Link to comment
Share on other sites

  • 1 month later...
Gabriella Panuccio

WOW @Dan_Vahaba! Your PI seems like a dream human being. It is (in my own and by indirect experience) very hard if not impossible to find someone like him, you’re very lucky.
I find that, unfortunately, often personal interests, regardless of the career level, get in the way of establishing a good relationship between PI and student. Some PIs also purposely generate unhealthy competition among team members in order to push them to do more and more. Let’s not even mention the disaster happening when the PI is also a narcissist…
I think that the considerations made by all of you lead to the main point of ‘what it takes to be a good scientist’. In my opinion, it takes nothing more than just being a good human being.
I also believe that scientific/technical training should not be the sole role of a PI. Mentoring is what makes a Master’s or a PhD student decide whether to pursue research or rather quit it. Not everyone is brave enough to give a radical turn to their career and they may end up being unhappy after a lot of commitment, effort and sacrifice to reach the long-waited for graduation day.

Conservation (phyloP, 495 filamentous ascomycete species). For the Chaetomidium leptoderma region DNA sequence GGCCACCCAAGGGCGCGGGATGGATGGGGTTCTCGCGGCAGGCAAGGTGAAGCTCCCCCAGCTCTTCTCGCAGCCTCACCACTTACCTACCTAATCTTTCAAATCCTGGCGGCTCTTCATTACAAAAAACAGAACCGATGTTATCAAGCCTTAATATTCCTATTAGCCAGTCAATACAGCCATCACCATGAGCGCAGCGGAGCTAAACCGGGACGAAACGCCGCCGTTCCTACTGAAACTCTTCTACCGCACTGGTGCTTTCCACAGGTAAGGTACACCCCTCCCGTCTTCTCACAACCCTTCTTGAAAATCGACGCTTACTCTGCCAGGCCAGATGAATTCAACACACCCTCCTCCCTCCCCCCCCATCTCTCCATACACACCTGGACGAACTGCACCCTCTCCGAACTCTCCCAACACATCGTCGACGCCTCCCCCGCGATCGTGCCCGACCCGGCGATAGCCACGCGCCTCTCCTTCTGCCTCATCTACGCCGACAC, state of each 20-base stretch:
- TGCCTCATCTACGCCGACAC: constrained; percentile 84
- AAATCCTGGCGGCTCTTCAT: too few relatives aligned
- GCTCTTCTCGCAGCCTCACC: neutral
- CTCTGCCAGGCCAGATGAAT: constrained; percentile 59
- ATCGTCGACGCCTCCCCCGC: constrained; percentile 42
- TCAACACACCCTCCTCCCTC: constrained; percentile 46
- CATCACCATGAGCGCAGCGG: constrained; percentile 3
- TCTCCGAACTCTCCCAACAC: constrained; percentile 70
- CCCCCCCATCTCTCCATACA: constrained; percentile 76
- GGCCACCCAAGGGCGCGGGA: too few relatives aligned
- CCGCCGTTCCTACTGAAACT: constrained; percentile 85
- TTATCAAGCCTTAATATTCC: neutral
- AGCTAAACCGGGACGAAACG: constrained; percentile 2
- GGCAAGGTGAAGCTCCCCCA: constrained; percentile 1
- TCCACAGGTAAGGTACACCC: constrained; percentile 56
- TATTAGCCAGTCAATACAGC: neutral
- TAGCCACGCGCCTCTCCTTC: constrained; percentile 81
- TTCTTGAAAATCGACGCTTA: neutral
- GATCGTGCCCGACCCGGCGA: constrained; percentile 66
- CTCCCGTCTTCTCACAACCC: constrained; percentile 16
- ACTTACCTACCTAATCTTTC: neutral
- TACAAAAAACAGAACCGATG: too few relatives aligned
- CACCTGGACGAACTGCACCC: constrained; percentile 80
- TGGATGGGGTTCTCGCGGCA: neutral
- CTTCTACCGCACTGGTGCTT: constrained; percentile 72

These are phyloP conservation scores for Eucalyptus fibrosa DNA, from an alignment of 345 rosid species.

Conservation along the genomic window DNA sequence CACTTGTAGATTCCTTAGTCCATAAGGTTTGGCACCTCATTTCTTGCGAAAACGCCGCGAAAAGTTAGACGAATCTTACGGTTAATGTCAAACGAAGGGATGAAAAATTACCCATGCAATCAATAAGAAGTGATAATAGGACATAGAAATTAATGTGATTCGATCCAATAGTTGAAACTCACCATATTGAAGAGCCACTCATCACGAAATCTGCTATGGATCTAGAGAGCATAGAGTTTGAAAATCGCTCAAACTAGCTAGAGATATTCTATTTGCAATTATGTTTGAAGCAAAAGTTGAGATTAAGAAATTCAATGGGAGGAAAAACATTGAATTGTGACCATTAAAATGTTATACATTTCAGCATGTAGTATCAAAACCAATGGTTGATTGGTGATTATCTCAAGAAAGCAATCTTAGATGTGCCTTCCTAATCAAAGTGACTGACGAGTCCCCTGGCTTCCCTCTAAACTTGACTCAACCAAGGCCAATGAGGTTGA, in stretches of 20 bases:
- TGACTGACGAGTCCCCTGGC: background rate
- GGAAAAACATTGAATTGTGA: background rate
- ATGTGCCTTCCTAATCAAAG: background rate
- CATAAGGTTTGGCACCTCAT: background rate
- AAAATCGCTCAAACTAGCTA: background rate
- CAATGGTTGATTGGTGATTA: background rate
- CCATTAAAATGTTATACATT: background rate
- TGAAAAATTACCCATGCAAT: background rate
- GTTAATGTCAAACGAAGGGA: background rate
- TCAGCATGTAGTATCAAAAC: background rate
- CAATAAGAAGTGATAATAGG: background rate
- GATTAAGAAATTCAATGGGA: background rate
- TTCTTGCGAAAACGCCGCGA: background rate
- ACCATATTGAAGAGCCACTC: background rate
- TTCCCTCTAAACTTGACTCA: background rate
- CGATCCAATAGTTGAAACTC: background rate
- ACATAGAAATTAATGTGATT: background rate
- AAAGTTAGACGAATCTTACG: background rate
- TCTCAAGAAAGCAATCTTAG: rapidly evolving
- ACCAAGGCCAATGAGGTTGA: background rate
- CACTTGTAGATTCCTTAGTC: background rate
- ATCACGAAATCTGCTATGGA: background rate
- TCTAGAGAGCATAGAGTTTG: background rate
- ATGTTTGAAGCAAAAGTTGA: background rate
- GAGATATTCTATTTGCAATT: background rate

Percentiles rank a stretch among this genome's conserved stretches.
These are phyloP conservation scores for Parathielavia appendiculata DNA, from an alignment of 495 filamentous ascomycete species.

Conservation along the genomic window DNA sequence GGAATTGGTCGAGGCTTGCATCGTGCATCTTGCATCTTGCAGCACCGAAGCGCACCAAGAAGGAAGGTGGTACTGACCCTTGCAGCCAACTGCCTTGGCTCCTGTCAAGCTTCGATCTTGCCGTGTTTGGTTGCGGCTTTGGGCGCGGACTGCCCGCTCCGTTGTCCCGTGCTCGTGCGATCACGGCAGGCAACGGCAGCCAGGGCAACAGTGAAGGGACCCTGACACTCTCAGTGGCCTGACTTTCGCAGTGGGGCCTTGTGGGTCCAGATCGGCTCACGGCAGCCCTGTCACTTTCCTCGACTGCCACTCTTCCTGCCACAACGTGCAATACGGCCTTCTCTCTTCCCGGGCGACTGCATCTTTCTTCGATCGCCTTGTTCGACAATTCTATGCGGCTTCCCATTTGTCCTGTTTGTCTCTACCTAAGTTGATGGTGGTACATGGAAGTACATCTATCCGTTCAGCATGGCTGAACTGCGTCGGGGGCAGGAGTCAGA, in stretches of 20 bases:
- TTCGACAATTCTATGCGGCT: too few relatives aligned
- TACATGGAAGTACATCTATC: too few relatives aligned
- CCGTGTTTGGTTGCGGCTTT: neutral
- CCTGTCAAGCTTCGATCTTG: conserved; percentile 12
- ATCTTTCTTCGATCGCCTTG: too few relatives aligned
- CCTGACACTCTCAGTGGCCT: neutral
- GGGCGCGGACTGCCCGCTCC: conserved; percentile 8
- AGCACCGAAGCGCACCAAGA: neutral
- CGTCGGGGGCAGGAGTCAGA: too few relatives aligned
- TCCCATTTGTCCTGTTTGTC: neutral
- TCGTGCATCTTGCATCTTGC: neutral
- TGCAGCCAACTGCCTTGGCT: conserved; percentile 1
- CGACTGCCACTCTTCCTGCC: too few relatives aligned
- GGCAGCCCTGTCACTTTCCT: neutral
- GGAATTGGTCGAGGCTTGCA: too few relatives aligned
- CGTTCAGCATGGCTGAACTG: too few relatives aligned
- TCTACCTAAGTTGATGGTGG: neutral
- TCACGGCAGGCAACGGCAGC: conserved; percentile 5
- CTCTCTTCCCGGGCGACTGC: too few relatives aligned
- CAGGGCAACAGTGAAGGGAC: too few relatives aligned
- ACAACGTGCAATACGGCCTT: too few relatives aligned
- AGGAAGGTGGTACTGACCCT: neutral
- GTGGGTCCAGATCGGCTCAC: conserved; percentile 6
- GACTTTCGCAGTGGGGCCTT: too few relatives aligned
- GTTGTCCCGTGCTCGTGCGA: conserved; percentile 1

This does not necessarily mean ‘being friends’, but just ‘being there’ to listen to the student seen as a human being, not just another person on a temporary ‘team permit’.
In building the scientific community of tomorrow, we need to nourish talents, guide them through difficult moments and celebrate when they exceed our expectations or even surpass us.
@Jaadeja, I am sorry to hear about your story. You really did your best and I’d be proud of it. Maybe the generation gap made those students see you as outside their sphere, or maybe they could just not appreciate the value and the importance of your commitment. Luckily, these are not the only type of students on planet Earth. I agree that the student should not depend on the mentor in terms of absolute guidance for a career path, i.e., we must find our way. However, our experience in pursing a career can be as precious as all the technical skills and the scientific knowledge that we can pass on to our students. So, I agree with @AAgbas that we need to establish a healthy balance. If we want to pursue an independent research career, we must act independently; if we want to become leaders, we need to act as leaders. If we wait four our supervisor to provide us with a job opportunity, I think we’re on the wrong way.

Link to comment
Share on other sites

Please sign in to comment

You will be able to leave a comment after signing in

 Share

×
×
  • Create New...